Er is een fout opgetreden in dit gadget

Over mij

My love for justice, democracy and poetry made me who I am. Follow me on Twitter all about #feb20 #morocco http://twitter.com/#!/mariammaslouhi

woensdag 21 september 2011

Sit in violently broken up in Al Hoceima, Morocco

Source: February 20th Movement in Al Hoceima

A sit in held by unemployed youngster in the big city north of Morocco, Al Hoceima. The sit in escalated while the young activists held a sit in in front of the Regional Prosecutors office. They held a sit in in protest of the lacking equality of education in the region, or sometimes none at all.

On the video one can see the police forces breaking up the group of people.

https://www.facebook.com/Movement20


maandag 12 september 2011

Interview (English) with one of the leading figures of February 20th Movement.

Translated from French by:
Mariam EL Maslouhi


Rabat -  One of the Founding members of the Movement February 20th Osama El Khlifi was one of  the first to call for demonstrations for political and social reforms in Morocco. While demonstrations were again held on Sunday 11th September across the country. He reviews six months of activism, and announces that he will not participate in parliamentary elections scheduled in November 2011, despite proposals from political parties.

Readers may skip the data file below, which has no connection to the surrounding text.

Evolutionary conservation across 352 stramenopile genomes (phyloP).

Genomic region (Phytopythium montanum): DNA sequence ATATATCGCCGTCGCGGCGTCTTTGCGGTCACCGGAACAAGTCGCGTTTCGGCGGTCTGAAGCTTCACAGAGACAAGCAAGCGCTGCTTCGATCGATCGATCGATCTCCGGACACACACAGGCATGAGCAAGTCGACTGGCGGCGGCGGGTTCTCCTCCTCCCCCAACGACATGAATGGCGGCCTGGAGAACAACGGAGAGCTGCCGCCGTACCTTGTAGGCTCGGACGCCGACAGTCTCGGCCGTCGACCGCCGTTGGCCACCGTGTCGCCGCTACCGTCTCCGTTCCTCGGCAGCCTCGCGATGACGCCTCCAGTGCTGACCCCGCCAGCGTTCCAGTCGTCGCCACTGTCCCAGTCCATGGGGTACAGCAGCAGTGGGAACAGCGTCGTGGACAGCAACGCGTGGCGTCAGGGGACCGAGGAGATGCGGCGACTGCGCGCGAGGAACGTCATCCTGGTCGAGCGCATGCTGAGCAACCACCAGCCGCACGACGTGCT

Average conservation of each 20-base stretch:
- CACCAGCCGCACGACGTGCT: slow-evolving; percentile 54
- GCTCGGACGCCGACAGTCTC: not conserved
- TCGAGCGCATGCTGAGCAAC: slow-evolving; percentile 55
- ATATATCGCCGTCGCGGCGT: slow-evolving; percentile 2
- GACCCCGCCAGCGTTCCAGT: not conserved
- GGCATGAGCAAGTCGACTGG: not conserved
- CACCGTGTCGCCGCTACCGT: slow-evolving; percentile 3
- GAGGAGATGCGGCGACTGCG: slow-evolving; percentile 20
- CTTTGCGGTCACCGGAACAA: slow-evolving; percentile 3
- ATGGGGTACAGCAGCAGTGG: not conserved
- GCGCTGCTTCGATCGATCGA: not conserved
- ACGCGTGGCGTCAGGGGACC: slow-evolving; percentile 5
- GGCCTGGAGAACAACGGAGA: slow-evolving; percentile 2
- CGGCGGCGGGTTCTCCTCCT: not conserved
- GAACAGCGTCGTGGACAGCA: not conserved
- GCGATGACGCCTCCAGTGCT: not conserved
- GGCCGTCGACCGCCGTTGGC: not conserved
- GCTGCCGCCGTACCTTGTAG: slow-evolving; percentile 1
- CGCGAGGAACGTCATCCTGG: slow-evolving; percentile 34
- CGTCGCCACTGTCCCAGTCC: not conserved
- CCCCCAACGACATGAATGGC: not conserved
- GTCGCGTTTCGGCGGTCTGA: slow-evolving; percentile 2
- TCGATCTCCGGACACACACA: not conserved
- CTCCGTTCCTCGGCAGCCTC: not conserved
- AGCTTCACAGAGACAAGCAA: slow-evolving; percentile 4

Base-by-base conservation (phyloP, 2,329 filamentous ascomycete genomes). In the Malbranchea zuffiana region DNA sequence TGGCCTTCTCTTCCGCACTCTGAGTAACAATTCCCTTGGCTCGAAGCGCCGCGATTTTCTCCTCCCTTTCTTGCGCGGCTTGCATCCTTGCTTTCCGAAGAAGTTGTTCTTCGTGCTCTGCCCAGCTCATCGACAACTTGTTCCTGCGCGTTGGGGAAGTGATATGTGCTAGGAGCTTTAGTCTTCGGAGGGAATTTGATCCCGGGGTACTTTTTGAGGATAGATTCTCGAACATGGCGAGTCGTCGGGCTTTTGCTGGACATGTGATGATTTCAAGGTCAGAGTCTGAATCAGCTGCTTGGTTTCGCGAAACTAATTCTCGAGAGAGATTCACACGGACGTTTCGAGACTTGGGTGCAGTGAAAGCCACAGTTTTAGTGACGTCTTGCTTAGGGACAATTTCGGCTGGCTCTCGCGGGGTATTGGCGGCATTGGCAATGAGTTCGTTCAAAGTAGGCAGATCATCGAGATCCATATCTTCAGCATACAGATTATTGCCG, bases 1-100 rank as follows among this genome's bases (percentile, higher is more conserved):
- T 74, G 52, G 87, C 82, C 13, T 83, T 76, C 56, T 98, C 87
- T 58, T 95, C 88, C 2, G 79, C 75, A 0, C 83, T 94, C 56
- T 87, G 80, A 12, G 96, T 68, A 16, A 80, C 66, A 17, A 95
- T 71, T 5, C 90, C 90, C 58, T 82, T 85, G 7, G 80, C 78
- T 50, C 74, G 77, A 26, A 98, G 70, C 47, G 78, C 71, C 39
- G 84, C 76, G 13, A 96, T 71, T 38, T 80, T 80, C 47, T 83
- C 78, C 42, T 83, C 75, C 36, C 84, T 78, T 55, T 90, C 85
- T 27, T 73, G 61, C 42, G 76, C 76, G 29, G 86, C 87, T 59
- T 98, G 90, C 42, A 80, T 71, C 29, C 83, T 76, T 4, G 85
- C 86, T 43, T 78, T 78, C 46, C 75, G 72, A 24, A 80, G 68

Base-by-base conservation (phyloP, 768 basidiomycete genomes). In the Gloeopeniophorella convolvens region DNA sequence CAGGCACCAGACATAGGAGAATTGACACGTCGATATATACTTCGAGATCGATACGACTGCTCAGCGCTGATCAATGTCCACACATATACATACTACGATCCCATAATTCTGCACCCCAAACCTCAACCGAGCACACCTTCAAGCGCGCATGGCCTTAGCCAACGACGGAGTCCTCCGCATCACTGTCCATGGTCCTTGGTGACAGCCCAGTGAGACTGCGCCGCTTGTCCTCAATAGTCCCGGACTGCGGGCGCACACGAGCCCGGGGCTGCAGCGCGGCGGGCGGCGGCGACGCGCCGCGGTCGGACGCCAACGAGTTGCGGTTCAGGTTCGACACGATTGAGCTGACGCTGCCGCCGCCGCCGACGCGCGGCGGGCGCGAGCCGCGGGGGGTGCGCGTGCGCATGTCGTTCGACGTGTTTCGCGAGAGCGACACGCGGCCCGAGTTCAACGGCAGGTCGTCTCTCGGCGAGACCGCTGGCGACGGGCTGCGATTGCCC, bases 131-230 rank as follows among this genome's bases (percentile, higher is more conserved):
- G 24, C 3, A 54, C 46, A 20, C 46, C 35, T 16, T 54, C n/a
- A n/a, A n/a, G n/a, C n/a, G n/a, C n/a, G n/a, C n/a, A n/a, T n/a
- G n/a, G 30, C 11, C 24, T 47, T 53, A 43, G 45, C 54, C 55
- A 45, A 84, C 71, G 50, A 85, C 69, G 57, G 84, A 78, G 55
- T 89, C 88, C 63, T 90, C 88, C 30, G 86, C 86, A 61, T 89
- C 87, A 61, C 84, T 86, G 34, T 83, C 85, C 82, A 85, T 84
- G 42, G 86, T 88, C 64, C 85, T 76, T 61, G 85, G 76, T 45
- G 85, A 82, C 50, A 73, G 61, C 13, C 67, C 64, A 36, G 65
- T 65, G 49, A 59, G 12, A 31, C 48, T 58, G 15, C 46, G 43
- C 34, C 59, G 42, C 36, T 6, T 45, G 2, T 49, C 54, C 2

The Movement was born on February 20th, now a little over six months ago. 
What did the movement accomplish since then?

Osama El Khlifi: We have accomplished many positive things. Politicians woke up in Morocco. A new constitution was adopted. Although we believe that the Constitution was not adopted democratically, one must admit that this change took place due to the  February 20 movement.
There was also some progress on the social plan: the rise in salaries, more unemployed graduates have obtained a job.


Ousama El Khlifi in Rabat at one of the feb20 protests
But although some progress has been made, they do not actually reflect the basic demands of the Movement which are:


 - a true constitutional monarchy with a king who reigns but does not govern,
 - the fight against corruption,
 - the release of all political prisoners,
 - a true marital status,
 - freedom of expression,
 - individual freedoms.